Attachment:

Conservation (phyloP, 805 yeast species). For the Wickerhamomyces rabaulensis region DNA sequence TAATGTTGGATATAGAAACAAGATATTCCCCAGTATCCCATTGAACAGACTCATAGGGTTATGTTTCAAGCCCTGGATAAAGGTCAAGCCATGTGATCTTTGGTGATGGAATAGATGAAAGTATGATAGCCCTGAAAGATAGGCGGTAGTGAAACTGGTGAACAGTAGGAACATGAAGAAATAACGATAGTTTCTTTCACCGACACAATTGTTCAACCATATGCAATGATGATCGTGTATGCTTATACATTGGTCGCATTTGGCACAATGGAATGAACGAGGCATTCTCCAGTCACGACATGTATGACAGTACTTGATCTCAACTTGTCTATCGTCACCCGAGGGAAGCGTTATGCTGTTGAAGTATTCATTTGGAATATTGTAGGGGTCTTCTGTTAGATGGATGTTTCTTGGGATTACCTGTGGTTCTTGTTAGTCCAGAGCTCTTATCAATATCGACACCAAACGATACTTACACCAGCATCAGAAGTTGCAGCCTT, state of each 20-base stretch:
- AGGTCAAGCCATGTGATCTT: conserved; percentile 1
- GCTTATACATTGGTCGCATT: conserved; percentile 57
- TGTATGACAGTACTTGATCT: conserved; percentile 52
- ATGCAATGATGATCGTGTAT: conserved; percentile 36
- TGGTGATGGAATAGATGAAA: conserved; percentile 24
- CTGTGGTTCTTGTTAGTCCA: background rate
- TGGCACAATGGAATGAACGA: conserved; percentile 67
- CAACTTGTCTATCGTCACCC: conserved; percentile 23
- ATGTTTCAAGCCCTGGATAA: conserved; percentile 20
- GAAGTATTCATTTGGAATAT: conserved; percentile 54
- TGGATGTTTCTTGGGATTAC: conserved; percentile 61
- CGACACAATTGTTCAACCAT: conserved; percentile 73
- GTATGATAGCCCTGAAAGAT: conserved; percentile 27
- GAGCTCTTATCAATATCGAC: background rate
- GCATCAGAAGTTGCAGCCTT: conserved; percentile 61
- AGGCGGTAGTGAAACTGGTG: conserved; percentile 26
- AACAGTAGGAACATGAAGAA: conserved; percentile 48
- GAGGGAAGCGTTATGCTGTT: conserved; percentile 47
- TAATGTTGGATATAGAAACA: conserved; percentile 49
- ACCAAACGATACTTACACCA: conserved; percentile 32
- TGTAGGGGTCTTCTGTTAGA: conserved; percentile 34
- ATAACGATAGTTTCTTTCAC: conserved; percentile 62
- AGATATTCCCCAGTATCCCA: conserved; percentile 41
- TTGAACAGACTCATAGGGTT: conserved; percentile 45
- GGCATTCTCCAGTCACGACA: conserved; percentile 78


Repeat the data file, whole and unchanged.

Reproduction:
Conservation (phyloP, 805 yeast species). For the Wickerhamomyces rabaulensis region DNA sequence TAATGTTGGATATAGAAACAAGATATTCCCCAGTATCCCATTGAACAGACTCATAGGGTTATGTTTCAAGCCCTGGATAAAGGTCAAGCCATGTGATCTTTGGTGATGGAATAGATGAAAGTATGATAGCCCTGAAAGATAGGCGGTAGTGAAACTGGTGAACAGTAGGAACATGAAGAAATAACGATAGTTTCTTTCACCGACACAATTGTTCAACCATATGCAATGATGATCGTGTATGCTTATACATTGGTCGCATTTGGCACAATGGAATGAACGAGGCATTCTCCAGTCACGACATGTATGACAGTACTTGATCTCAACTTGTCTATCGTCACCCGAGGGAAGCGTTATGCTGTTGAAGTATTCATTTGGAATATTGTAGGGGTCTTCTGTTAGATGGATGTTTCTTGGGATTACCTGTGGTTCTTGTTAGTCCAGAGCTCTTATCAATATCGACACCAAACGATACTTACACCAGCATCAGAAGTTGCAGCCTT, state of each 20-base stretch:
- AGGTCAAGCCATGTGATCTT: conserved; percentile 1
- GCTTATACATTGGTCGCATT: conserved; percentile 57
- TGTATGACAGTACTTGATCT: conserved; percentile 52
- ATGCAATGATGATCGTGTAT: conserved; percentile 36
- TGGTGATGGAATAGATGAAA: conserved; percentile 24
- CTGTGGTTCTTGTTAGTCCA: background rate
- TGGCACAATGGAATGAACGA: conserved; percentile 67
- CAACTTGTCTATCGTCACCC: conserved; percentile 23
- ATGTTTCAAGCCCTGGATAA: conserved; percentile 20
- GAAGTATTCATTTGGAATAT: conserved; percentile 54
- TGGATGTTTCTTGGGATTAC: conserved; percentile 61
- CGACACAATTGTTCAACCAT: conserved; percentile 73
- GTATGATAGCCCTGAAAGAT: conserved; percentile 27
- GAGCTCTTATCAATATCGAC: background rate
- GCATCAGAAGTTGCAGCCTT: conserved; percentile 61
- AGGCGGTAGTGAAACTGGTG: conserved; percentile 26
- AACAGTAGGAACATGAAGAA: conserved; percentile 48
- GAGGGAAGCGTTATGCTGTT: conserved; percentile 47
- TAATGTTGGATATAGAAACA: conserved; percentile 49
- ACCAAACGATACTTACACCA: conserved; percentile 32
- TGTAGGGGTCTTCTGTTAGA: conserved; percentile 34
- ATAACGATAGTTTCTTTCAC: conserved; percentile 62
- AGATATTCCCCAGTATCCCA: conserved; percentile 41
- TTGAACAGACTCATAGGGTT: conserved; percentile 45
- GGCATTCTCCAGTCACGACA: conserved; percentile 78